5. Multiverse theories try to preserve local realism in bizarre ways. Why bother? Because humans feel comfortable with the notion of billiard balls banging together. The belief is that the universe was designed to be comprehensible in a way that humans feel comfortable with due to their terrestrial experiences. The underpinnings of the notion are really as silly as that.

6. Ken says:

Here’s a topic Brigg’s expertise, should he so choose–and so choose he should–could be applied to the subject of the paper that started it all:

Abstract: “This paper deals with a typical problem of renewable resources described in terms of an optimal control model. The differences in the analysis of the three cases of concave, linear, and convex utility functions are pointed out and optimal solutions are obtained. It is also demonstrated that the size of the discount rate can determine the optimal policy.”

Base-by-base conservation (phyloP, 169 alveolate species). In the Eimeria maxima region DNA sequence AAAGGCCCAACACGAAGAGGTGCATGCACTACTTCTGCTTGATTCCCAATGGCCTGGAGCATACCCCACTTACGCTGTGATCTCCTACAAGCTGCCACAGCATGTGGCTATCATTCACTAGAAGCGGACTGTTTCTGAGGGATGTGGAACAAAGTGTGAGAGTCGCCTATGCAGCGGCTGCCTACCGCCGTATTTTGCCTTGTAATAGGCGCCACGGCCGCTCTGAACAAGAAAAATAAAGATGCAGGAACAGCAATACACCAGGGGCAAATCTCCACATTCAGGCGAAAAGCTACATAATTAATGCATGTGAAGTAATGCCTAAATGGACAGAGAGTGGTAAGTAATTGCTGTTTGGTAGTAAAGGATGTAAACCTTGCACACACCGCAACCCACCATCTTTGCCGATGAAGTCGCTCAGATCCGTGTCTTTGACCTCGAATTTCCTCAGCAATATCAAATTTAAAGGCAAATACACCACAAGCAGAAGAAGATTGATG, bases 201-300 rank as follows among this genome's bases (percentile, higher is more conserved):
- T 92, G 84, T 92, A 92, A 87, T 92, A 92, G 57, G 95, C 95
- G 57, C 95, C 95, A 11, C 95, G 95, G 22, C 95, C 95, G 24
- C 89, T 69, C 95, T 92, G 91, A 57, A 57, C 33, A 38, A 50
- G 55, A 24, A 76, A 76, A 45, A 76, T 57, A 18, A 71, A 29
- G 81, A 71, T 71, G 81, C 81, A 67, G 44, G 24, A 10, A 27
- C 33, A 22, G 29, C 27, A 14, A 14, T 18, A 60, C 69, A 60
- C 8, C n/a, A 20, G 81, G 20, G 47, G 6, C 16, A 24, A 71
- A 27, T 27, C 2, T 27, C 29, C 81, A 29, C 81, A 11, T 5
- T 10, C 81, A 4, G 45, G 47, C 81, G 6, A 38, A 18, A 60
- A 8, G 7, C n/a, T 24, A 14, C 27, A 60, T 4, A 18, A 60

Title: “The Transylvanian Problem of Renewable Resources”

In Plain English: Can vampires as portrayed in media coexist with humans, or, would the introduction of vampires exterminate humanity?

Relevancy: An analysis on how to do something right, involving a nonexistent topic few will get emotional about, can actually teach something. Nitpicking why or how thus & such got it wrong in their analysis doesn’t make much of a point at all … especially when its about a topic that arguably doesn’t exist, or even a topic the original analysts consider might not even exist. If one is going to quibble about analyses of non-existences, might as well and go all out with something having potential to be a screenplay.

7. Ken says: